Aaron Nola (5.68 ERA, 5.41 FIP, 5.06 Statcast ERA)
You name it, and it seems bad. Strikeout rate? Down from 27 percent to 22.7. Walk rate? Up from 7 percent to a career-high 9.2 percent. Home run rate? Up from 0.72 per nine innings last year to 1.99 per nine this year. Hard-hit rate? Up from 31 percent to 45.7 percent. This is all bad. This is why the sky-high ERA isn't a fluke or a blip, it's the result of actual poor performance.
But what's far less clear is why this is happening. His velocity isn't meaningfully down, and there's not much in his pitch movement profile that suggests something is wrong. That's both good -- maybe nothing is irreparably broken -- and bad -- how to fix something if we don't know what it is?
His percentage of pitches in the zone is down, from 48 to 41 percent. Hitters are chasing fewer pitches outside the zone, from 35 to 30 percent, but they're also going after fewer pitches in the zone, from 60 to 54 percent. There's not one good reason here. That's what makes it so frustrating.
3) Sound the alarms.
Yu Darvish (5.02 ERA, 6.62 FIP, 5.36 Statcast ERA)
After a disastrous Cubs debut in 2018 (only eight games, due to an elbow injury) in the first year of a six-year, $126 million contract, Darvish badly needed to get off to a better start in 2019. He's shown flashes, like when he allowed only one run to Arizona in six innings on Saturday, but there's real concern here. His strikeout rate of 25.4 percent would be a career-low. His walk rate of 16.9 percent would be a career high. (It would, in fact, not be that far off the 19.6 percent walk rate that got Tyler Chatwood in such trouble last year.)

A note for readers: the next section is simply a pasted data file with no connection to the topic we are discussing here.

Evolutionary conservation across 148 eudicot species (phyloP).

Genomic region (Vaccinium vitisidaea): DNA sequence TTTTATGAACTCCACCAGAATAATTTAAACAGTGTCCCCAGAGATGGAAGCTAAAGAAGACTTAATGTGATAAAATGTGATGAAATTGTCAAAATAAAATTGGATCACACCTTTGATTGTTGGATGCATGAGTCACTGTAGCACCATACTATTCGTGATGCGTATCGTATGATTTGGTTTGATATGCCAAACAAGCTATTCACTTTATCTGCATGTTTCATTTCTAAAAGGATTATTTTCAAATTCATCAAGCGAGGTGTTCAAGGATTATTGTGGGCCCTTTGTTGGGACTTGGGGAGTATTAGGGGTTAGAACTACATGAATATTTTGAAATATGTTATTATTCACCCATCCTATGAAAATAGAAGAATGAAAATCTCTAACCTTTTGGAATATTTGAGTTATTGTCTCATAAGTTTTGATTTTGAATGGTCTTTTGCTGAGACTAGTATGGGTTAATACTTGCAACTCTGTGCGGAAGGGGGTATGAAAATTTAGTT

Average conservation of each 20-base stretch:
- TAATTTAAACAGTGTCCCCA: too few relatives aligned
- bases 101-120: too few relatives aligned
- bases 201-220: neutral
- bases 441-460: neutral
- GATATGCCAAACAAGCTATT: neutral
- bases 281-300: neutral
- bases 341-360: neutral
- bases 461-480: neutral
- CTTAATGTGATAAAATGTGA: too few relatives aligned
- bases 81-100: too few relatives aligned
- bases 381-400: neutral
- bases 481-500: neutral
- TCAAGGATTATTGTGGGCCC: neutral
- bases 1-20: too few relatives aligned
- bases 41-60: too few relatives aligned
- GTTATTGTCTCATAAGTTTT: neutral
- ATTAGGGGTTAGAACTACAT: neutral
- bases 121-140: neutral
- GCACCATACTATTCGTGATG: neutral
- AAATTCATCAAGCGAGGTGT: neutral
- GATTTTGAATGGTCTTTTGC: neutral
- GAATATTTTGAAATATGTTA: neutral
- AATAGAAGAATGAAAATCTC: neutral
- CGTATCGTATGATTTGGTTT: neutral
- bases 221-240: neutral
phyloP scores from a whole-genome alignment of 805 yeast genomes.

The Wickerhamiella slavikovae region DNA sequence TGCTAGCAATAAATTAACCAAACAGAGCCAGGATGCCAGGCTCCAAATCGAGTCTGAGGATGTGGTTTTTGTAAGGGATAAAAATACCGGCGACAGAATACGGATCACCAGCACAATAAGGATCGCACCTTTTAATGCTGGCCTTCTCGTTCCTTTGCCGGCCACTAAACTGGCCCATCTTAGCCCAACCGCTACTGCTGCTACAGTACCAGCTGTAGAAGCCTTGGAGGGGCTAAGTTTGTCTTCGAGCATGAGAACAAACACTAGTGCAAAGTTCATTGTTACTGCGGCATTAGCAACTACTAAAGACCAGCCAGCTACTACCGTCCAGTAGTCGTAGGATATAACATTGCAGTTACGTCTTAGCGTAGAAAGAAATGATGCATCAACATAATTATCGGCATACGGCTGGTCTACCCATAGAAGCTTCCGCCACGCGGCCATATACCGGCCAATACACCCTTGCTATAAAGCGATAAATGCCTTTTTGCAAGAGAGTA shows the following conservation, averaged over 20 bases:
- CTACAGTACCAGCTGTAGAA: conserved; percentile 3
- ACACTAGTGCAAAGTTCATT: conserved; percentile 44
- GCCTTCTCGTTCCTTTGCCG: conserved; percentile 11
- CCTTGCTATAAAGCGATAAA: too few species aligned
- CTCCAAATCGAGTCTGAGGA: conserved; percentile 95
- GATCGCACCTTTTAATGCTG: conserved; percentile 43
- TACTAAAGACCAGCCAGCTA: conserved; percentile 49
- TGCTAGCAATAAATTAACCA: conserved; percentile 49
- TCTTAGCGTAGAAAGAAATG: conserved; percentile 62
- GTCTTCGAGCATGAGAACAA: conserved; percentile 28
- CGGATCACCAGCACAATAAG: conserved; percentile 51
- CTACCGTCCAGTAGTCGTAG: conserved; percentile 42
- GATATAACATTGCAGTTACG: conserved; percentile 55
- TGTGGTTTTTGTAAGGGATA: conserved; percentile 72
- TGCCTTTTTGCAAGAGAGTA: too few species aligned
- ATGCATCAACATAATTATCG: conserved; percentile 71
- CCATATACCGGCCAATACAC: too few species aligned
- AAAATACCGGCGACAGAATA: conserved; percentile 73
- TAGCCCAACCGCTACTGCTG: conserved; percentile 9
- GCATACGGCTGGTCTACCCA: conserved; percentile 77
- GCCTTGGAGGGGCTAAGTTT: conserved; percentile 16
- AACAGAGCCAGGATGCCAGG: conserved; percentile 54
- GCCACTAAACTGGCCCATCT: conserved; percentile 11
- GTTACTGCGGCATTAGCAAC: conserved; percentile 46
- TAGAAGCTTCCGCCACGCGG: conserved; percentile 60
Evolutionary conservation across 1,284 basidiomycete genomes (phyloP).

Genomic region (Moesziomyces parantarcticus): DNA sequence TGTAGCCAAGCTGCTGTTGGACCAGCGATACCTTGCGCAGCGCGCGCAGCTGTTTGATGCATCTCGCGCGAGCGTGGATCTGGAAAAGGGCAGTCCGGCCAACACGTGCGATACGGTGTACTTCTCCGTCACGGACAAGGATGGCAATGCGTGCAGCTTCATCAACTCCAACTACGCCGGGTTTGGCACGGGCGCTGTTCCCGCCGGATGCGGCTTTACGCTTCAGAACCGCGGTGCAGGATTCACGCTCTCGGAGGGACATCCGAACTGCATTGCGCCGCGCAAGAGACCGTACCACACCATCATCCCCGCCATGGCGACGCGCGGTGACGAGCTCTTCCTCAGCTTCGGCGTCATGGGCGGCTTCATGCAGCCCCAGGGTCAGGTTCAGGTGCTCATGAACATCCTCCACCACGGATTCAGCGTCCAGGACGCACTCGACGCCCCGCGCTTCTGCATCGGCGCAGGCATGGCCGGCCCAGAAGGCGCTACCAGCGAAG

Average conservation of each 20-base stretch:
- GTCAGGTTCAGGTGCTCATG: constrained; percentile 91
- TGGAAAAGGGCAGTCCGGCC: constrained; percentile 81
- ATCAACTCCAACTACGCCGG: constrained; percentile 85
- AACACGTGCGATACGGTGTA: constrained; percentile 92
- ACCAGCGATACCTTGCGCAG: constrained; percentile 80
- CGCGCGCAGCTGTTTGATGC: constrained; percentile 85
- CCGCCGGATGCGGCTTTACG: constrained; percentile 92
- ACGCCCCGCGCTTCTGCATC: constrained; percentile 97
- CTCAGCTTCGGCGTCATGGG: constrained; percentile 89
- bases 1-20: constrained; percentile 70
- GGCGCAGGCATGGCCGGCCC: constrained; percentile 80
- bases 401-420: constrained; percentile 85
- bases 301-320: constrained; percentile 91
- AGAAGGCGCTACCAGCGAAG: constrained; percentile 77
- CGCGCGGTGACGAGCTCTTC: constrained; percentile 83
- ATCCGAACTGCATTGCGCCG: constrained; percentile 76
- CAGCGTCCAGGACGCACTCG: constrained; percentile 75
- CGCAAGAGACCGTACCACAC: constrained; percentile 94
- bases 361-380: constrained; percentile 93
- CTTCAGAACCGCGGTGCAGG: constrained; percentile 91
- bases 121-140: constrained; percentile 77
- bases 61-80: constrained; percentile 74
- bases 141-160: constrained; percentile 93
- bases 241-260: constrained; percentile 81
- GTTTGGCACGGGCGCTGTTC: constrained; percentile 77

If the focus is on health, it's been better news; Darvish touched 98.7 mph this month. Still, the command issues are seriously concerning.
Miles Mikolas (5.29 ERA, 6.05 FIP, 5.02 Statcast ERA)
It's here, more than any other pitcher on this list, that we point out how early it is. Mikolas threw 200 2/3 outstanding innings last year, and this year's 34 disappointing ones don't erase them. But because he worked without much of a safety net -- last year's 18 percent strikeout rate was in only the 21st percentile, or worse than nearly 80 percent of pitchers -- any decline there was going to cause a serious problem.
So far, that's what has happened. Mikolas hasn't struck out more than four in any start. His 13.1 percent strikeout rate is the second-lowest of any qualified starter, while his walk rate and hard-hit rate each have crept up slightly. Plus, after allowing only 16 home runs in those 200 2/3 innings last year, he's already given up eight.
There's no obvious reason for this that we can find, and so no reason he couldn't turn it all right around. It's just that this 5.29 ERA isn't "bad luck" or "one bad game," like some of the others. It's earned.